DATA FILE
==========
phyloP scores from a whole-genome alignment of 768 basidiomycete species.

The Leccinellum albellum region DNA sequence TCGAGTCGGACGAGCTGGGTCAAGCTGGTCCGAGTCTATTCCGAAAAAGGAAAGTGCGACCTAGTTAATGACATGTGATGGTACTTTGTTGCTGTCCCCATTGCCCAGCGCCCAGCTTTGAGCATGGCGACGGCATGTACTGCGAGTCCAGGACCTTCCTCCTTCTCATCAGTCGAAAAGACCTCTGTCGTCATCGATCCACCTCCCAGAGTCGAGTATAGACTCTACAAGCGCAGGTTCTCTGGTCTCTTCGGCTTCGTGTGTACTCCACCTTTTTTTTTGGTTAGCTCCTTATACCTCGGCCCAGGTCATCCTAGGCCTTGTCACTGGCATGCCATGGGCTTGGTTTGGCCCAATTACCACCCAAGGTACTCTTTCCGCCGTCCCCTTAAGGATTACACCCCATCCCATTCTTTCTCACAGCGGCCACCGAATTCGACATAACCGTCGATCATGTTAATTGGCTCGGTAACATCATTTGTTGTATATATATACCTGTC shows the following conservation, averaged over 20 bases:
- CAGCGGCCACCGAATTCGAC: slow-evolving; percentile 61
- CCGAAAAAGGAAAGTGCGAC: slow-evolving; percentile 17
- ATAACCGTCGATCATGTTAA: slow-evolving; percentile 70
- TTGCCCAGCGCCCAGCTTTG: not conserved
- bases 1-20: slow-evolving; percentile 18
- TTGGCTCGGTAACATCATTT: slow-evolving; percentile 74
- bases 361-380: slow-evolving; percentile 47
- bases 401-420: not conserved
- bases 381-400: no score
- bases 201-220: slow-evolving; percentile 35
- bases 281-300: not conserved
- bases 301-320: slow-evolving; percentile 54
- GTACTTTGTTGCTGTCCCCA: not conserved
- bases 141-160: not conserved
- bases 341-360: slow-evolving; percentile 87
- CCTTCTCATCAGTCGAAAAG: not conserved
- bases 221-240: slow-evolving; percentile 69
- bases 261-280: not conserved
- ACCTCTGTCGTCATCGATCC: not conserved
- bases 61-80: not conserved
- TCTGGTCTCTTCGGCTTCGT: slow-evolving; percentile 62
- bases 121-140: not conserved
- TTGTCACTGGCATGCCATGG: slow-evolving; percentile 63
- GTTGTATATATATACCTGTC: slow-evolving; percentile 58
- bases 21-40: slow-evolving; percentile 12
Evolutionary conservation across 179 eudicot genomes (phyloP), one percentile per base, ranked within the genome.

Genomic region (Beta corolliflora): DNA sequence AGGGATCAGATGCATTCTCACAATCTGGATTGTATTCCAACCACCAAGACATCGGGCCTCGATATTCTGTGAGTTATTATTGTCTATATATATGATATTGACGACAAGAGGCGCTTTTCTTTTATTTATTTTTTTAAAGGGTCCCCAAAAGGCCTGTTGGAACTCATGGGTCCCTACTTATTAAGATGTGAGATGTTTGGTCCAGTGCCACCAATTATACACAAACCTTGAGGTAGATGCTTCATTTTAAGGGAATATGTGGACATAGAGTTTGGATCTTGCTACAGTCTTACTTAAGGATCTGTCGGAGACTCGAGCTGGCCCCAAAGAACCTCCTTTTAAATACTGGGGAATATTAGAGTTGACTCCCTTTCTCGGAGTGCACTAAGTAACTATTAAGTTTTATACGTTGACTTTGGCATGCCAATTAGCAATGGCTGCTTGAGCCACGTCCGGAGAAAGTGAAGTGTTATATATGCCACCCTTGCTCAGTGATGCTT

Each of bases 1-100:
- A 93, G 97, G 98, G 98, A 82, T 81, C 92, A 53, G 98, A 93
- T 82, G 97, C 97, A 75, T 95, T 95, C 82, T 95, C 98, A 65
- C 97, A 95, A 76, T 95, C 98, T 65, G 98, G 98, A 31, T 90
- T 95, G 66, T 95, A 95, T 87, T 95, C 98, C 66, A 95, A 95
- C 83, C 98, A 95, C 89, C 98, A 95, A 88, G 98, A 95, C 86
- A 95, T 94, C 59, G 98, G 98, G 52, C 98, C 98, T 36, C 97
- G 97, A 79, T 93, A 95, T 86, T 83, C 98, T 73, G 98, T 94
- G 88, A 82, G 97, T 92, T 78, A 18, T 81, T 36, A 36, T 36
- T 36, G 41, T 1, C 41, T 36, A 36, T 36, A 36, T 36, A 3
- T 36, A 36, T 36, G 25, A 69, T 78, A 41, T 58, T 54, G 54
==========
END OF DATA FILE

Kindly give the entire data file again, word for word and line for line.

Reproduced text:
phyloP scores from a whole-genome alignment of 768 basidiomycete species.

The Leccinellum albellum region DNA sequence TCGAGTCGGACGAGCTGGGTCAAGCTGGTCCGAGTCTATTCCGAAAAAGGAAAGTGCGACCTAGTTAATGACATGTGATGGTACTTTGTTGCTGTCCCCATTGCCCAGCGCCCAGCTTTGAGCATGGCGACGGCATGTACTGCGAGTCCAGGACCTTCCTCCTTCTCATCAGTCGAAAAGACCTCTGTCGTCATCGATCCACCTCCCAGAGTCGAGTATAGACTCTACAAGCGCAGGTTCTCTGGTCTCTTCGGCTTCGTGTGTACTCCACCTTTTTTTTTGGTTAGCTCCTTATACCTCGGCCCAGGTCATCCTAGGCCTTGTCACTGGCATGCCATGGGCTTGGTTTGGCCCAATTACCACCCAAGGTACTCTTTCCGCCGTCCCCTTAAGGATTACACCCCATCCCATTCTTTCTCACAGCGGCCACCGAATTCGACATAACCGTCGATCATGTTAATTGGCTCGGTAACATCATTTGTTGTATATATATACCTGTC shows the following conservation, averaged over 20 bases:
- CAGCGGCCACCGAATTCGAC: slow-evolving; percentile 61
- CCGAAAAAGGAAAGTGCGAC: slow-evolving; percentile 17
- ATAACCGTCGATCATGTTAA: slow-evolving; percentile 70
- TTGCCCAGCGCCCAGCTTTG: not conserved
- bases 1-20: slow-evolving; percentile 18
- TTGGCTCGGTAACATCATTT: slow-evolving; percentile 74
- bases 361-380: slow-evolving; percentile 47
- bases 401-420: not conserved
- bases 381-400: no score
- bases 201-220: slow-evolving; percentile 35
- bases 281-300: not conserved
- bases 301-320: slow-evolving; percentile 54
- GTACTTTGTTGCTGTCCCCA: not conserved
- bases 141-160: not conserved
- bases 341-360: slow-evolving; percentile 87
- CCTTCTCATCAGTCGAAAAG: not conserved
- bases 221-240: slow-evolving; percentile 69
- bases 261-280: not conserved
- ACCTCTGTCGTCATCGATCC: not conserved
- bases 61-80: not conserved
- TCTGGTCTCTTCGGCTTCGT: slow-evolving; percentile 62
- bases 121-140: not conserved
- TTGTCACTGGCATGCCATGG: slow-evolving; percentile 63
- GTTGTATATATATACCTGTC: slow-evolving; percentile 58
- bases 21-40: slow-evolving; percentile 12
Evolutionary conservation across 179 eudicot genomes (phyloP), one percentile per base, ranked within the genome.

Genomic region (Beta corolliflora): DNA sequence AGGGATCAGATGCATTCTCACAATCTGGATTGTATTCCAACCACCAAGACATCGGGCCTCGATATTCTGTGAGTTATTATTGTCTATATATATGATATTGACGACAAGAGGCGCTTTTCTTTTATTTATTTTTTTAAAGGGTCCCCAAAAGGCCTGTTGGAACTCATGGGTCCCTACTTATTAAGATGTGAGATGTTTGGTCCAGTGCCACCAATTATACACAAACCTTGAGGTAGATGCTTCATTTTAAGGGAATATGTGGACATAGAGTTTGGATCTTGCTACAGTCTTACTTAAGGATCTGTCGGAGACTCGAGCTGGCCCCAAAGAACCTCCTTTTAAATACTGGGGAATATTAGAGTTGACTCCCTTTCTCGGAGTGCACTAAGTAACTATTAAGTTTTATACGTTGACTTTGGCATGCCAATTAGCAATGGCTGCTTGAGCCACGTCCGGAGAAAGTGAAGTGTTATATATGCCACCCTTGCTCAGTGATGCTT

Each of bases 1-100:
- A 93, G 97, G 98, G 98, A 82, T 81, C 92, A 53, G 98, A 93
- T 82, G 97, C 97, A 75, T 95, T 95, C 82, T 95, C 98, A 65
- C 97, A 95, A 76, T 95, C 98, T 65, G 98, G 98, A 31, T 90
- T 95, G 66, T 95, A 95, T 87, T 95, C 98, C 66, A 95, A 95
- C 83, C 98, A 95, C 89, C 98, A 95, A 88, G 98, A 95, C 86
- A 95, T 94, C 59, G 98, G 98, G 52, C 98, C 98, T 36, C 97
- G 97, A 79, T 93, A 95, T 86, T 83, C 98, T 73, G 98, T 94
- G 88, A 82, G 97, T 92, T 78, A 18, T 81, T 36, A 36, T 36
- T 36, G 41, T 1, C 41, T 36, A 36, T 36, A 36, T 36, A 3
- T 36, A 36, T 36, G 25, A 69, T 78, A 41, T 58, T 54, G 54